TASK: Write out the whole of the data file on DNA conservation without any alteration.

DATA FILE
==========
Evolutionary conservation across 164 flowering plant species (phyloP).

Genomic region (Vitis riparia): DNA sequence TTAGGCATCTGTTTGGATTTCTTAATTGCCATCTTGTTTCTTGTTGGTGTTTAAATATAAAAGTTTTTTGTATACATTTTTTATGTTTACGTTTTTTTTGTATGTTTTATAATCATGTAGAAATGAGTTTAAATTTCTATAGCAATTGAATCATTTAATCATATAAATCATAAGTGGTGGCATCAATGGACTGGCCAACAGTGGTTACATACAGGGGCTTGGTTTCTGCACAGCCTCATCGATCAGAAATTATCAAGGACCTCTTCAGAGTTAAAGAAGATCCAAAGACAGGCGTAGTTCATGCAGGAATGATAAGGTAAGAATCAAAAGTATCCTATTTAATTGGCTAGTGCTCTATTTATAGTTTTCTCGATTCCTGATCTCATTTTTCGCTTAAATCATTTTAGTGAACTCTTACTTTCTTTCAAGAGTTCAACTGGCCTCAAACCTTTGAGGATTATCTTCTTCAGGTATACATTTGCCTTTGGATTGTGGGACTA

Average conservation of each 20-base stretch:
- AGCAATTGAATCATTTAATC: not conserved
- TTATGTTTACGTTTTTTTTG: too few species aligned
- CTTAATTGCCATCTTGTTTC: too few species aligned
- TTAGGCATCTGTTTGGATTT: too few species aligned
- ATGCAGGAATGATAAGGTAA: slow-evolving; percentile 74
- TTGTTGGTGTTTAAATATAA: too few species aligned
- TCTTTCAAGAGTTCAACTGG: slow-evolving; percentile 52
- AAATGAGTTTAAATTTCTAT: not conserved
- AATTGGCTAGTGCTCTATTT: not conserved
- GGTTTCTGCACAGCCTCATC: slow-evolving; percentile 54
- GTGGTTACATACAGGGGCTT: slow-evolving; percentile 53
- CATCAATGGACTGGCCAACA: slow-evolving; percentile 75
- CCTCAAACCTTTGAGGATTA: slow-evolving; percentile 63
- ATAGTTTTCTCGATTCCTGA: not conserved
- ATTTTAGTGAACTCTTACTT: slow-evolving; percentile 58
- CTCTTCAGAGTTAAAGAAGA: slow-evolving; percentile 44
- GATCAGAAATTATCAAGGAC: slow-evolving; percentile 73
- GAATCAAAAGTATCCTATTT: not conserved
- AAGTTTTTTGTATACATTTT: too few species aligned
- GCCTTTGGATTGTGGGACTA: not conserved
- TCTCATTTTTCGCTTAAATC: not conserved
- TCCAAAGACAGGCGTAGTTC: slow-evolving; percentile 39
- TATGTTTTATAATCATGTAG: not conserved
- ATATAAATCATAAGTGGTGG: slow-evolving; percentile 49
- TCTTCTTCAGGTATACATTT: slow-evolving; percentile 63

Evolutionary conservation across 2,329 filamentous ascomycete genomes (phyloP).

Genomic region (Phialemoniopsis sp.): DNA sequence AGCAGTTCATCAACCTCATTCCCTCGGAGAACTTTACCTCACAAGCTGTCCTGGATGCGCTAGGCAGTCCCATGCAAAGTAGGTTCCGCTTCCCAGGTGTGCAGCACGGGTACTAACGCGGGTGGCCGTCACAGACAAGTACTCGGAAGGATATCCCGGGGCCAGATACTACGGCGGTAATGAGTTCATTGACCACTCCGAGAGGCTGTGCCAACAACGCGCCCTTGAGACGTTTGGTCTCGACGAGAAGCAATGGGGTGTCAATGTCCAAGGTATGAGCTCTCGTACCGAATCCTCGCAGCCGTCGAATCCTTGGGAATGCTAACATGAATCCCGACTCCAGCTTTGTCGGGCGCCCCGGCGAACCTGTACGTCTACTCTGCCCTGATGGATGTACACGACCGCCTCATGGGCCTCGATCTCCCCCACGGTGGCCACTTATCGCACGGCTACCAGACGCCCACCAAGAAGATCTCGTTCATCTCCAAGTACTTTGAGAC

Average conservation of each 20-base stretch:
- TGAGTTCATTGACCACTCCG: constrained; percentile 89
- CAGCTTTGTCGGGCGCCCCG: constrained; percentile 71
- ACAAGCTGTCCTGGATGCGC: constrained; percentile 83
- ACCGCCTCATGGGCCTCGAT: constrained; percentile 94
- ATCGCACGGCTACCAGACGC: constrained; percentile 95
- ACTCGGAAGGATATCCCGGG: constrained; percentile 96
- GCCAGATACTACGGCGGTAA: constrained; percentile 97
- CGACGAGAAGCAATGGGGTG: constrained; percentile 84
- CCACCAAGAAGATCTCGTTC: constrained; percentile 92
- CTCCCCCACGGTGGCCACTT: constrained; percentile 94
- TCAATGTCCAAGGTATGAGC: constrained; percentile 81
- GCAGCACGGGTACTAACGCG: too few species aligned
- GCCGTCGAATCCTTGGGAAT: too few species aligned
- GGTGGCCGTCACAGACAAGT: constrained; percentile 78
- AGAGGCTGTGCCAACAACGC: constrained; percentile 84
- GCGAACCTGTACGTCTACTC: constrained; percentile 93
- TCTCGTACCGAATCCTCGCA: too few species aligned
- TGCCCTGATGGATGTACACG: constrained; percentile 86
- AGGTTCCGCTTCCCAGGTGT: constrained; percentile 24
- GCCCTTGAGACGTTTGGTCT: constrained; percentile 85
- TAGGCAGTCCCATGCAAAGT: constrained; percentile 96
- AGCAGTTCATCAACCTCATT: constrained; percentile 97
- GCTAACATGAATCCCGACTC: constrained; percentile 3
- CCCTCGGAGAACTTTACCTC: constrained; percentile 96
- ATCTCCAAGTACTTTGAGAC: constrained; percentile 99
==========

Evolutionary conservation across 164 flowering plant species (phyloP).

Genomic region (Vitis riparia): DNA sequence TTAGGCATCTGTTTGGATTTCTTAATTGCCATCTTGTTTCTTGTTGGTGTTTAAATATAAAAGTTTTTTGTATACATTTTTTATGTTTACGTTTTTTTTGTATGTTTTATAATCATGTAGAAATGAGTTTAAATTTCTATAGCAATTGAATCATTTAATCATATAAATCATAAGTGGTGGCATCAATGGACTGGCCAACAGTGGTTACATACAGGGGCTTGGTTTCTGCACAGCCTCATCGATCAGAAATTATCAAGGACCTCTTCAGAGTTAAAGAAGATCCAAAGACAGGCGTAGTTCATGCAGGAATGATAAGGTAAGAATCAAAAGTATCCTATTTAATTGGCTAGTGCTCTATTTATAGTTTTCTCGATTCCTGATCTCATTTTTCGCTTAAATCATTTTAGTGAACTCTTACTTTCTTTCAAGAGTTCAACTGGCCTCAAACCTTTGAGGATTATCTTCTTCAGGTATACATTTGCCTTTGGATTGTGGGACTA

Average conservation of each 20-base stretch:
- AGCAATTGAATCATTTAATC: not conserved
- TTATGTTTACGTTTTTTTTG: too few species aligned
- CTTAATTGCCATCTTGTTTC: too few species aligned
- TTAGGCATCTGTTTGGATTT: too few species aligned
- ATGCAGGAATGATAAGGTAA: slow-evolving; percentile 74
- TTGTTGGTGTTTAAATATAA: too few species aligned
- TCTTTCAAGAGTTCAACTGG: slow-evolving; percentile 52
- AAATGAGTTTAAATTTCTAT: not conserved
- AATTGGCTAGTGCTCTATTT: not conserved
- GGTTTCTGCACAGCCTCATC: slow-evolving; percentile 54
- GTGGTTACATACAGGGGCTT: slow-evolving; percentile 53
- CATCAATGGACTGGCCAACA: slow-evolving; percentile 75
- CCTCAAACCTTTGAGGATTA: slow-evolving; percentile 63
- ATAGTTTTCTCGATTCCTGA: not conserved
- ATTTTAGTGAACTCTTACTT: slow-evolving; percentile 58
- CTCTTCAGAGTTAAAGAAGA: slow-evolving; percentile 44
- GATCAGAAATTATCAAGGAC: slow-evolving; percentile 73
- GAATCAAAAGTATCCTATTT: not conserved
- AAGTTTTTTGTATACATTTT: too few species aligned
- GCCTTTGGATTGTGGGACTA: not conserved
- TCTCATTTTTCGCTTAAATC: not conserved
- TCCAAAGACAGGCGTAGTTC: slow-evolving; percentile 39
- TATGTTTTATAATCATGTAG: not conserved
- ATATAAATCATAAGTGGTGG: slow-evolving; percentile 49
- TCTTCTTCAGGTATACATTT: slow-evolving; percentile 63

Evolutionary conservation across 2,329 filamentous ascomycete genomes (phyloP).

Genomic region (Phialemoniopsis sp.): DNA sequence AGCAGTTCATCAACCTCATTCCCTCGGAGAACTTTACCTCACAAGCTGTCCTGGATGCGCTAGGCAGTCCCATGCAAAGTAGGTTCCGCTTCCCAGGTGTGCAGCACGGGTACTAACGCGGGTGGCCGTCACAGACAAGTACTCGGAAGGATATCCCGGGGCCAGATACTACGGCGGTAATGAGTTCATTGACCACTCCGAGAGGCTGTGCCAACAACGCGCCCTTGAGACGTTTGGTCTCGACGAGAAGCAATGGGGTGTCAATGTCCAAGGTATGAGCTCTCGTACCGAATCCTCGCAGCCGTCGAATCCTTGGGAATGCTAACATGAATCCCGACTCCAGCTTTGTCGGGCGCCCCGGCGAACCTGTACGTCTACTCTGCCCTGATGGATGTACACGACCGCCTCATGGGCCTCGATCTCCCCCACGGTGGCCACTTATCGCACGGCTACCAGACGCCCACCAAGAAGATCTCGTTCATCTCCAAGTACTTTGAGAC

Average conservation of each 20-base stretch:
- TGAGTTCATTGACCACTCCG: constrained; percentile 89
- CAGCTTTGTCGGGCGCCCCG: constrained; percentile 71
- ACAAGCTGTCCTGGATGCGC: constrained; percentile 83
- ACCGCCTCATGGGCCTCGAT: constrained; percentile 94
- ATCGCACGGCTACCAGACGC: constrained; percentile 95
- ACTCGGAAGGATATCCCGGG: constrained; percentile 96
- GCCAGATACTACGGCGGTAA: constrained; percentile 97
- CGACGAGAAGCAATGGGGTG: constrained; percentile 84
- CCACCAAGAAGATCTCGTTC: constrained; percentile 92
- CTCCCCCACGGTGGCCACTT: constrained; percentile 94
- TCAATGTCCAAGGTATGAGC: constrained; percentile 81
- GCAGCACGGGTACTAACGCG: too few species aligned
- GCCGTCGAATCCTTGGGAAT: too few species aligned
- GGTGGCCGTCACAGACAAGT: constrained; percentile 78
- AGAGGCTGTGCCAACAACGC: constrained; percentile 84
- GCGAACCTGTACGTCTACTC: constrained; percentile 93
- TCTCGTACCGAATCCTCGCA: too few species aligned
- TGCCCTGATGGATGTACACG: constrained; percentile 86
- AGGTTCCGCTTCCCAGGTGT: constrained; percentile 24
- GCCCTTGAGACGTTTGGTCT: constrained; percentile 85
- TAGGCAGTCCCATGCAAAGT: constrained; percentile 96
- AGCAGTTCATCAACCTCATT: constrained; percentile 97
- GCTAACATGAATCCCGACTC: constrained; percentile 3
- CCCTCGGAGAACTTTACCTC: constrained; percentile 96
- ATCTCCAAGTACTTTGAGAC: constrained; percentile 99